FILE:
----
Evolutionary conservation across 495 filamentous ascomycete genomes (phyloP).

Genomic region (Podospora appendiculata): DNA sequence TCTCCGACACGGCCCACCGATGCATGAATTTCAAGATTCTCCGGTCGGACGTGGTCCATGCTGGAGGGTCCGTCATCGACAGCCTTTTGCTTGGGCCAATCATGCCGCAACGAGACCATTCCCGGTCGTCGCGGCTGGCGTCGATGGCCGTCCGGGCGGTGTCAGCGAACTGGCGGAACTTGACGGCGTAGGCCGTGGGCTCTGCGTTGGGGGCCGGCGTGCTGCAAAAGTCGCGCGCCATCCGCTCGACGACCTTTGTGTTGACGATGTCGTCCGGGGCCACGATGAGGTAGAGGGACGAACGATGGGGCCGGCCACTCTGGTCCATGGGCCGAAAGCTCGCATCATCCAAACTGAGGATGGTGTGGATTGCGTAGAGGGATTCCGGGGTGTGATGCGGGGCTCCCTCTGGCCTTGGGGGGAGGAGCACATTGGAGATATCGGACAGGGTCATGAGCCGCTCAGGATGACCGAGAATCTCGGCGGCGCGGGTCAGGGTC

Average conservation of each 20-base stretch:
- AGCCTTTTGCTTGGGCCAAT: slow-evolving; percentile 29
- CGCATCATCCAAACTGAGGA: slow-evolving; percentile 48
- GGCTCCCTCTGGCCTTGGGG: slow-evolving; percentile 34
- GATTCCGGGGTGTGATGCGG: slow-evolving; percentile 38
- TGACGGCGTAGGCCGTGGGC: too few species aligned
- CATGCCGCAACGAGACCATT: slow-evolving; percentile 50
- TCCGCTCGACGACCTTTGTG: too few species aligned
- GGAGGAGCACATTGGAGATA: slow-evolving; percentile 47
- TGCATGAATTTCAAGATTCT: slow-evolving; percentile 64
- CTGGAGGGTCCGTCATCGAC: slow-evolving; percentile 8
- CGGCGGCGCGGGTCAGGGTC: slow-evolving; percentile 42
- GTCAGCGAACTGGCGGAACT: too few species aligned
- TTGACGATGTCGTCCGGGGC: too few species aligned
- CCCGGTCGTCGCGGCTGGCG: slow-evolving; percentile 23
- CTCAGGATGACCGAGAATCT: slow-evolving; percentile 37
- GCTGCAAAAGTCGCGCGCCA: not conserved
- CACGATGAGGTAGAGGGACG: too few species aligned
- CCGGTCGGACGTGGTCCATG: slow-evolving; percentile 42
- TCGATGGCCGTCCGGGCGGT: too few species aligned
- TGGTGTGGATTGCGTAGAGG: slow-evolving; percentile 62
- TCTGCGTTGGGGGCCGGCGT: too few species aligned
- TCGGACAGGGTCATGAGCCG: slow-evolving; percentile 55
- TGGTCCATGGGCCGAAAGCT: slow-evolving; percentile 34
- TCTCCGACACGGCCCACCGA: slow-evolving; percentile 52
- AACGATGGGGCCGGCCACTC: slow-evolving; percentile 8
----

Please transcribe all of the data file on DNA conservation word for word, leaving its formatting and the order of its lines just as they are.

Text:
Evolutionary conservation across 495 filamentous ascomycete genomes (phyloP).

Genomic region (Podospora appendiculata): DNA sequence TCTCCGACACGGCCCACCGATGCATGAATTTCAAGATTCTCCGGTCGGACGTGGTCCATGCTGGAGGGTCCGTCATCGACAGCCTTTTGCTTGGGCCAATCATGCCGCAACGAGACCATTCCCGGTCGTCGCGGCTGGCGTCGATGGCCGTCCGGGCGGTGTCAGCGAACTGGCGGAACTTGACGGCGTAGGCCGTGGGCTCTGCGTTGGGGGCCGGCGTGCTGCAAAAGTCGCGCGCCATCCGCTCGACGACCTTTGTGTTGACGATGTCGTCCGGGGCCACGATGAGGTAGAGGGACGAACGATGGGGCCGGCCACTCTGGTCCATGGGCCGAAAGCTCGCATCATCCAAACTGAGGATGGTGTGGATTGCGTAGAGGGATTCCGGGGTGTGATGCGGGGCTCCCTCTGGCCTTGGGGGGAGGAGCACATTGGAGATATCGGACAGGGTCATGAGCCGCTCAGGATGACCGAGAATCTCGGCGGCGCGGGTCAGGGTC

Average conservation of each 20-base stretch:
- AGCCTTTTGCTTGGGCCAAT: slow-evolving; percentile 29
- CGCATCATCCAAACTGAGGA: slow-evolving; percentile 48
- GGCTCCCTCTGGCCTTGGGG: slow-evolving; percentile 34
- GATTCCGGGGTGTGATGCGG: slow-evolving; percentile 38
- TGACGGCGTAGGCCGTGGGC: too few species aligned
- CATGCCGCAACGAGACCATT: slow-evolving; percentile 50
- TCCGCTCGACGACCTTTGTG: too few species aligned
- GGAGGAGCACATTGGAGATA: slow-evolving; percentile 47
- TGCATGAATTTCAAGATTCT: slow-evolving; percentile 64
- CTGGAGGGTCCGTCATCGAC: slow-evolving; percentile 8
- CGGCGGCGCGGGTCAGGGTC: slow-evolving; percentile 42
- GTCAGCGAACTGGCGGAACT: too few species aligned
- TTGACGATGTCGTCCGGGGC: too few species aligned
- CCCGGTCGTCGCGGCTGGCG: slow-evolving; percentile 23
- CTCAGGATGACCGAGAATCT: slow-evolving; percentile 37
- GCTGCAAAAGTCGCGCGCCA: not conserved
- CACGATGAGGTAGAGGGACG: too few species aligned
- CCGGTCGGACGTGGTCCATG: slow-evolving; percentile 42
- TCGATGGCCGTCCGGGCGGT: too few species aligned
- TGGTGTGGATTGCGTAGAGG: slow-evolving; percentile 62
- TCTGCGTTGGGGGCCGGCGT: too few species aligned
- TCGGACAGGGTCATGAGCCG: slow-evolving; percentile 55
- TGGTCCATGGGCCGAAAGCT: slow-evolving; percentile 34
- TCTCCGACACGGCCCACCGA: slow-evolving; percentile 52
- AACGATGGGGCCGGCCACTC: slow-evolving; percentile 8